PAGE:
And now something new is on the agenda, racing into our popular culture. Nine months ago I would have argued it was impossible. It will never happen, I saidf to myself. I am a book lover. We have floor-to-ceiling bookshelves and our books are treated with care. To suggest that bookstores and libraries are obsolete would make me argue loudly. People always need a good read. "Unthinkable!" I would say.
And then my daughter rekindled the flame.
Wonder of wonders, my daughter gave me a large-sized Kindle last Christmas, and I haven't stopped reading on it since. Libraries, those wonderful bastions of comfort, quiet and solitude, where childhood visits and the wonder of it all brought us to our searches for knowledge and history and stories for every age, now offer screenings of newly released films, Internet access, museum-quality pieces on display, and all the service of a regional library system.
I would be content if that was all I ever had, but the Kindle genie is out of the bottle. At the risk of sounding like a commercial, let me say it has afforded me more pleasure than any present ever, ever, ever. The market must be growing exponentially. Wendy paid $500 at Christmas and now they're $139.
My frequent visits to libraries and bookstores were usually to gather information, records or historical facts; it's just the place for quiet, uninterrupted research.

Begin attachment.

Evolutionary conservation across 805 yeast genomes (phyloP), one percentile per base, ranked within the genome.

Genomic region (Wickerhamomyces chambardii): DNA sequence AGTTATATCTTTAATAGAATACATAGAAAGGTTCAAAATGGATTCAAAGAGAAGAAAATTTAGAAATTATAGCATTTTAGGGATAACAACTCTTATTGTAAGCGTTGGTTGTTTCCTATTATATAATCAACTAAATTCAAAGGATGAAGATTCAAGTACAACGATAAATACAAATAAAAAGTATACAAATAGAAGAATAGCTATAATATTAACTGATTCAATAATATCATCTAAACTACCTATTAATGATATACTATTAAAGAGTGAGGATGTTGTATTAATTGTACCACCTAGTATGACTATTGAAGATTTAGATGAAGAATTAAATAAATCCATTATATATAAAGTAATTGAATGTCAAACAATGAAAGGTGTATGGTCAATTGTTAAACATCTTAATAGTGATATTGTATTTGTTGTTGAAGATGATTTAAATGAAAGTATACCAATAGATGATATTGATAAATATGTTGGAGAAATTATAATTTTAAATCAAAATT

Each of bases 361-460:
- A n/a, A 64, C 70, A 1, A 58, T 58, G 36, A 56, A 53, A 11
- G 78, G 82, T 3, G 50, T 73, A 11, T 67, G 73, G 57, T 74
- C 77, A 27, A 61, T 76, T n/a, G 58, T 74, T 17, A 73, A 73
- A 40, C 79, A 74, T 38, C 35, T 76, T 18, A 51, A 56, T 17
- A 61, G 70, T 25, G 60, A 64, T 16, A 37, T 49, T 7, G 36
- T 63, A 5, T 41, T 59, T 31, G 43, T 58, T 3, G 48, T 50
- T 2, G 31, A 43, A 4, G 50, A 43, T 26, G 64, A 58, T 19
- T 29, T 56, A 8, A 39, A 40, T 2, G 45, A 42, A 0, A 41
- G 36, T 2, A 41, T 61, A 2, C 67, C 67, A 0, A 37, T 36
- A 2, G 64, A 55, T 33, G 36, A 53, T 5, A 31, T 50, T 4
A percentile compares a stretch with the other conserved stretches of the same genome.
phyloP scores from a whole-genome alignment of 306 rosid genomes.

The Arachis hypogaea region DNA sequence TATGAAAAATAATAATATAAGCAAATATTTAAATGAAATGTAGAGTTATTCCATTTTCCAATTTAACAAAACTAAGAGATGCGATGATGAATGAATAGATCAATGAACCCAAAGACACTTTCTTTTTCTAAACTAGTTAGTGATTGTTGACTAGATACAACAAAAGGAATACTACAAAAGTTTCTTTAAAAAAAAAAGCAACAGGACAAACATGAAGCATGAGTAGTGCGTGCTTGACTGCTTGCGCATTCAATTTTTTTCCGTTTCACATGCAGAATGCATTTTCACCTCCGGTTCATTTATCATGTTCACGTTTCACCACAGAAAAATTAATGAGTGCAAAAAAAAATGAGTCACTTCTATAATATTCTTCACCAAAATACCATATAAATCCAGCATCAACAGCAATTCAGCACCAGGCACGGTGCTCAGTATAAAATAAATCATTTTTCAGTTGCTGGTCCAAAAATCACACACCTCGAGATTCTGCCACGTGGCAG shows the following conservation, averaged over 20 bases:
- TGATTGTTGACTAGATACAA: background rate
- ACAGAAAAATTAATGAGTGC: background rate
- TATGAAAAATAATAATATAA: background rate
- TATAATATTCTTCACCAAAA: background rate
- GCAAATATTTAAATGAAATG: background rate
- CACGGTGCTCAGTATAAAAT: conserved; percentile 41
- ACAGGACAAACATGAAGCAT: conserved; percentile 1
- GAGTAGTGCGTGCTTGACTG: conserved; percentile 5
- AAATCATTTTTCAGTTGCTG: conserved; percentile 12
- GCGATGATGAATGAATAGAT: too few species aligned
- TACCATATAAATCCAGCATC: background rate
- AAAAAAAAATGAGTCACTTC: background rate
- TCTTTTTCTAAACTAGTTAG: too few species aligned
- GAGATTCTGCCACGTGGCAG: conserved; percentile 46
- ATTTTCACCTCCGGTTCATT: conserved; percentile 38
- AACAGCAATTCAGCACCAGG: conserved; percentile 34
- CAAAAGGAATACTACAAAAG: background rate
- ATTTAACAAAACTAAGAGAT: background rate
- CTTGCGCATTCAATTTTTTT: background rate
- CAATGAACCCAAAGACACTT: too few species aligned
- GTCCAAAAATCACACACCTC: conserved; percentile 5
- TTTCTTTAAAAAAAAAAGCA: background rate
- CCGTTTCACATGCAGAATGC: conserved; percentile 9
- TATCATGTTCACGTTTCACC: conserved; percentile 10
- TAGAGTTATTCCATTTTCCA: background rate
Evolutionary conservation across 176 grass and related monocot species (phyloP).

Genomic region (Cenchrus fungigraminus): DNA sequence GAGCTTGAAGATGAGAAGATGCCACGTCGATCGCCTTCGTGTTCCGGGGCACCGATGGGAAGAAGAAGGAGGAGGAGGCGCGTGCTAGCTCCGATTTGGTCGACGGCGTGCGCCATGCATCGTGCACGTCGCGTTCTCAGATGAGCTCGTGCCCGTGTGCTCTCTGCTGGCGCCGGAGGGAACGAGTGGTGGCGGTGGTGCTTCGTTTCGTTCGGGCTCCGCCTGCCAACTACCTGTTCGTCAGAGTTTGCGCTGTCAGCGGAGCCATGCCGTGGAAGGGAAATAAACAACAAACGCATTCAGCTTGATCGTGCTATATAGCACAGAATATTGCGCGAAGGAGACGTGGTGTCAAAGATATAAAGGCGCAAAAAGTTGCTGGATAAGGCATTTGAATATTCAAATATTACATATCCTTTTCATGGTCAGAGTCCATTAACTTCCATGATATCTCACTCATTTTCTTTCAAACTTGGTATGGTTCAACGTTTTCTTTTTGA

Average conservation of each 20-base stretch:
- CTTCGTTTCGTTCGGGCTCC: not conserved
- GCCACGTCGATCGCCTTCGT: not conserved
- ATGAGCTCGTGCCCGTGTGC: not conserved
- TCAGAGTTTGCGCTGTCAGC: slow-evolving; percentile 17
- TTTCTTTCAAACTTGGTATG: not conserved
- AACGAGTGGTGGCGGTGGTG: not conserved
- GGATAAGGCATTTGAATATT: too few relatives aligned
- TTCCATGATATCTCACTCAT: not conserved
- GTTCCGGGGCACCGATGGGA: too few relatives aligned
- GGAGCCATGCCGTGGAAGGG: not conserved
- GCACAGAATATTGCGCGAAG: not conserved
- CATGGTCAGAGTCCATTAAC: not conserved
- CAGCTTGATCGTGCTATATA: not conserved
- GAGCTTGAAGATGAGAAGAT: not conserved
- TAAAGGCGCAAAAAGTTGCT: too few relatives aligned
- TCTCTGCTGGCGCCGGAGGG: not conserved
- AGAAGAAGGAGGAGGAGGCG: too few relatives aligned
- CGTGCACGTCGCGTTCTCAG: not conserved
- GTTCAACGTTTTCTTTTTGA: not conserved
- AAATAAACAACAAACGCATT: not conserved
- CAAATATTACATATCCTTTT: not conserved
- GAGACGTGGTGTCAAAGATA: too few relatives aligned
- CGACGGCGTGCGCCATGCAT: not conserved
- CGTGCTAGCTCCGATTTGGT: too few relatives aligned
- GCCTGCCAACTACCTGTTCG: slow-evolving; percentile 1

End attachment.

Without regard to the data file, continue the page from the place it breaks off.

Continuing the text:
But now, I'm not alone in discovering that I don't have to leave this easy chair at home for all of that. Something had to give and it happened to be the very the place I once revered as the place to get whatever I wanted to read.
I see the handwriting on the wall. I will one day tell my great grandchildren I used to walk three miles for Library Story Hour when I was little. And I'd tell them the sidewalks back then were littered with cigarettes, and on beaches you'd watch your step because dogs pooped in the sand. Now they walk on pristine beaches since the ordinance went through.
What happened? Someone spoke up. I'll tell them I applauded the American Library Association's plan to read the Qu'ran on the steps of the U.S. Capitol on 9/11 this year to thwart the efforts of the Florida eveangelist who'd planned a grand Qu'ran-burning in protest of that tragedy.
Please, please, don't get me wrong. Libraries are needed. They are a wonderful part of our culture. But the building holding them, where the smell of leather and paper, the shelves of maps and thick, flaking out-of-print tomes, will not be a draw for the citizens coming-of-age who can and do hold all that in the palm of their hands. Their whizzing fingers bringing to the screen exactly what they want to know. They don't need shelf space; they can call their preferred reading up to the screen at will.
I will not apologize for loving my Kindle so much. Hundreds of books are free on it, and I've read many I wouldn't have picked up: the entire collection of Sherlock Holmes, for instance. I will mourn the loss of part of my life. But I see the future coming and I have to do embrace it.
I'm ready for that.
You can read Constance Daley's earlier article, The Handwriting on the Wall," at her Website.